1938 | ST. LOUIS, MISSOURI – The St. Louis Cardinals announced the signing of two-time All-American quarterback Sammy Baugh on this date in 1938. And, no, not the football Cardinals – they were still in Chicago –, the baseball Cardinals. Baugh had just graduated from Texas Christian University where he was an innovative quarterback who relied heavily on a seldom used offensive weapon – the forward pass. He earned the nickname Slingin Sammy.

Baugh also played third base for the Texas Christian baseball team. In fact, he was initially recruited for baseball. That was the sport he wanted to pursue. After signing with the Cardinals to play baseball Baugh was sent to the minor leagues. He didn’t excel as well in the minors as he hoped and never played a major league baseball game.

Baugh played sixteen years in the National Football League, eventually being elected to the NFL Hall of Fame.

Here are other noteworthy athletes who played more than one professional sport:

John Elway – New York Yankees/Denver Broncos
Danny Ainge – Toronto Blue Jays/Boston Celtics
Dave DeBusschere – Chicago White Sox/New York Knicks
Chuck Connors – Chicago Cubs/Boston Celtics (star of the TV show, The Rifleman)
Deion Sanders – Several NFL teams/several MLB teams
Herbert Perry – Florida Gators quarterback/MLB infielder for 7 different teams

Contributing Sources:
United Press (UP), February 23, 1938, St. Louis Missouri
Wikipedia http://en.wikipedia.org/wiki/Sammy_Baugh#Baseball

FEB 21st in baseball history-Ted Williams returns

1969 | WASHINGTON, D.C.Ted Williams was lured back to baseball on this date in 1969 to manage the Washington Senators . The greatest hitter of all time was going to lead a struggling expansion franchise that had yet to finish a season with a winning record.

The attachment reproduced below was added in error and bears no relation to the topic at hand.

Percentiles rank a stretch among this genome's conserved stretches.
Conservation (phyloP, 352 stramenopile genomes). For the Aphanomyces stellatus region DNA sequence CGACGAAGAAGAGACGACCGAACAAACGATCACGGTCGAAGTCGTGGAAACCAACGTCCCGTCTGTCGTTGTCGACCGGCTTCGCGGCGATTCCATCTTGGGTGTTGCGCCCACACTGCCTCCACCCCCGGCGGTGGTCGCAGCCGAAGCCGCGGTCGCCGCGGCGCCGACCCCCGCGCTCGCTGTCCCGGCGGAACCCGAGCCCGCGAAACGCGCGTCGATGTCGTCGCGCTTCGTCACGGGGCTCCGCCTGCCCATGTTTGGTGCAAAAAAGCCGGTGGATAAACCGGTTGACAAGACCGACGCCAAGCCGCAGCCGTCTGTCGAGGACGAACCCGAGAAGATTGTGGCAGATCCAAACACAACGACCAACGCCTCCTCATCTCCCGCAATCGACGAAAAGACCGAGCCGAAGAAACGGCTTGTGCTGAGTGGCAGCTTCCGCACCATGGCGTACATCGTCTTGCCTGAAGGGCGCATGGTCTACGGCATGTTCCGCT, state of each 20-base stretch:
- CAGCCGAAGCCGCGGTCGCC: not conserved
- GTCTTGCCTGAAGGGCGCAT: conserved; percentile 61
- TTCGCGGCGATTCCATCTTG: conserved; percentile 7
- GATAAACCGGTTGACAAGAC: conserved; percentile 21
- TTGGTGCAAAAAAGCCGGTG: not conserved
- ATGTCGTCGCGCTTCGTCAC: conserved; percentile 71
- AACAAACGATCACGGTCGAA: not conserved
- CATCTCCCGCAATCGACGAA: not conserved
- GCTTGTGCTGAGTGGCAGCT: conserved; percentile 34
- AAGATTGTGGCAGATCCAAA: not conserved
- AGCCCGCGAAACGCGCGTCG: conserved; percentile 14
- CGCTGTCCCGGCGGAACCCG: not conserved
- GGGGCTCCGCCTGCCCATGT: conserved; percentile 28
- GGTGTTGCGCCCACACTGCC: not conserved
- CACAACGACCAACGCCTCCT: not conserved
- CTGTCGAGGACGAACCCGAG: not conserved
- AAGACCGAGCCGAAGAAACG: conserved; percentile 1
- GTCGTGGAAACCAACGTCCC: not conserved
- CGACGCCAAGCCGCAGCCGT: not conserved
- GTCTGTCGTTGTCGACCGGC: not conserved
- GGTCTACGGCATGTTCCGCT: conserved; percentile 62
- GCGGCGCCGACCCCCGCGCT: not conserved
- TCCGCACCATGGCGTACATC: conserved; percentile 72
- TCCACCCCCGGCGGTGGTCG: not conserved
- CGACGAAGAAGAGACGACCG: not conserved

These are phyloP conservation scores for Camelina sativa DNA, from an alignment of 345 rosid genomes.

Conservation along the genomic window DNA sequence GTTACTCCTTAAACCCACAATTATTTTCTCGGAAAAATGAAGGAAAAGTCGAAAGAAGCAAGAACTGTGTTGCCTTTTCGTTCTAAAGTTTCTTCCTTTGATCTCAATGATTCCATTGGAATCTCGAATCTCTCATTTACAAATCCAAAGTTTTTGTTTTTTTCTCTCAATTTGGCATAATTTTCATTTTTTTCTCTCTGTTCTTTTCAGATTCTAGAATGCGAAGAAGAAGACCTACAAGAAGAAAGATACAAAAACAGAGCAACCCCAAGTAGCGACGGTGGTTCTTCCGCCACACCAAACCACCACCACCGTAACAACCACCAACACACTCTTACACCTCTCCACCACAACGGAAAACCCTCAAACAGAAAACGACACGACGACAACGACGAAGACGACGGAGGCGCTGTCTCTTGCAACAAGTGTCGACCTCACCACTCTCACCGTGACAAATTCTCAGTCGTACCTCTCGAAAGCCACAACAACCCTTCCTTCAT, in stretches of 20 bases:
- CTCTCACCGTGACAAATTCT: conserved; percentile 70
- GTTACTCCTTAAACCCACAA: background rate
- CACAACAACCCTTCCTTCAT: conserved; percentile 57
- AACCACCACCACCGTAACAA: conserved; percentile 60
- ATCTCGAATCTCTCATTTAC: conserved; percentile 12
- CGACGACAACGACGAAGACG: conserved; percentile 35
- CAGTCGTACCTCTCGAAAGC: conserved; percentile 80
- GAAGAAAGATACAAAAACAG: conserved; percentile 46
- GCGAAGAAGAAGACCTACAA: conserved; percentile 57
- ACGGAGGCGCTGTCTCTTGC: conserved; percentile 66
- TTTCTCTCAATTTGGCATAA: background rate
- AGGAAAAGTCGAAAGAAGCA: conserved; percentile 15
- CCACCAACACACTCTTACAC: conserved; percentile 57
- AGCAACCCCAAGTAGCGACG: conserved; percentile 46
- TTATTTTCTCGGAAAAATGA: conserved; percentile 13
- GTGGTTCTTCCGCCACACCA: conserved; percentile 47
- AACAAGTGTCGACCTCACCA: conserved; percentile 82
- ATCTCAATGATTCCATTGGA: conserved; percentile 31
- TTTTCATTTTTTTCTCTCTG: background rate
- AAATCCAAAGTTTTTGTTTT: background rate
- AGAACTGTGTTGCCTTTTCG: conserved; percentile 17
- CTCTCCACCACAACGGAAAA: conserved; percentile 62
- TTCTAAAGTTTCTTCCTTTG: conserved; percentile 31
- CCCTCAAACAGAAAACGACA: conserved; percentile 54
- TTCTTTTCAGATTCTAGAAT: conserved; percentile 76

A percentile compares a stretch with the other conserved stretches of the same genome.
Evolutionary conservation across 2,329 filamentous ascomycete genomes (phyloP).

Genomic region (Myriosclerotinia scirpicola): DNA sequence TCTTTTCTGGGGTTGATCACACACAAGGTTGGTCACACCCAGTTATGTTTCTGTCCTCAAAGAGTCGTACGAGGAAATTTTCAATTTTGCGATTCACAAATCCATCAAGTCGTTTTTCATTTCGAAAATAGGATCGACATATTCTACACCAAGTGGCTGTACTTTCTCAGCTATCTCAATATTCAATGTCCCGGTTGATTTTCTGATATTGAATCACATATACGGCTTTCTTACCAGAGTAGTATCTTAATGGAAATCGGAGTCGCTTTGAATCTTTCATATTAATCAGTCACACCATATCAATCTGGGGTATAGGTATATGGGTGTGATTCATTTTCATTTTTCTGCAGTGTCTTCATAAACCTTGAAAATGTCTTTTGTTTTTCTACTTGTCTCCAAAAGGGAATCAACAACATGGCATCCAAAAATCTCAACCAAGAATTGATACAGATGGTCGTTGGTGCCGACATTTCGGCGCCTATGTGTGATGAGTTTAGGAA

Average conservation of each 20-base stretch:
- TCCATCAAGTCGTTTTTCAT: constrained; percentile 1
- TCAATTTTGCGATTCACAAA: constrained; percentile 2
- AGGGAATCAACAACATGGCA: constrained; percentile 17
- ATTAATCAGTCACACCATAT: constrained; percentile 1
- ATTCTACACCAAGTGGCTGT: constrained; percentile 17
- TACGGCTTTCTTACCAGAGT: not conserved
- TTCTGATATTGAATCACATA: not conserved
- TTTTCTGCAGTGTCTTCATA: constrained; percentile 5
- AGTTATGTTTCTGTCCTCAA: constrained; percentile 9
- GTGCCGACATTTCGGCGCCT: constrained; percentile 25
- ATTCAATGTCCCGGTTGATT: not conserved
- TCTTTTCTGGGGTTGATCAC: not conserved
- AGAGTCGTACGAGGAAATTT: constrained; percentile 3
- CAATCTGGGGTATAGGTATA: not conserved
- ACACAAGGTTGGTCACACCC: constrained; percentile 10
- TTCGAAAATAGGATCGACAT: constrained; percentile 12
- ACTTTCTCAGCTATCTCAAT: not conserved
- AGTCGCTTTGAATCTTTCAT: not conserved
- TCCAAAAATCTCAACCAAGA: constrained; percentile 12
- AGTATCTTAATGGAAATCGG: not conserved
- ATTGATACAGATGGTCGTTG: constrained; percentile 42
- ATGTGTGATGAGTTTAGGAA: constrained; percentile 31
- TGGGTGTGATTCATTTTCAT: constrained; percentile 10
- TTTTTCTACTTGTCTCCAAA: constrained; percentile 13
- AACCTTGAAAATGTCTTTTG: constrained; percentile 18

The Senators lost at least 100 games in four of its first eight seasons. Remember this was the new Washington Senators, a 1961 expansion team after the original Senators moved to Minnesota and became the Twins.

Williams knew it would be a difficult task, telling the Associated Press (AP), “This may be a long, hard grind for a while.” And what about when he has to deal with a young player wound as tight as he was in his younger days? Would he tolerate a player with a temper, “If he can hit like Ted Williams, yes.”

Williams’ presence brought immediate results. The franchise had its first winning season in 1969, Williams first year as manager. They finished the season 86-76, but it was back downhill after that.

They lost 92 games in 1970, lost 96 in 1971. Attendance got so bad the team moved to Arlington, Texas in 1972 and became the Rangers.

That first year in Texas the Rangers finished with a record 54-100, the worst year of their history. Williams retired after that season and went back to fishing and hunting.

Contributing Sources:
Chicago Tribune, February 22, 1969, “Ted signs to manage Senators for 5 years”
Washington Senators 1961-1971
Year to year results
Ted Williams

FEBRUARY 20th in Baseball History-THE STRIKE ZONE

1963 | SAN FRANCISCO, CALIFORNIA – Baseball is often described as a never changing game of tradition. It’s a myth. On this date in 1963 the manager of the San Francisco Giants, Alvin Dark, bemoaned the fact that the strike zone had been raised from the top of the batter’s arm pits to the top of the shoulders.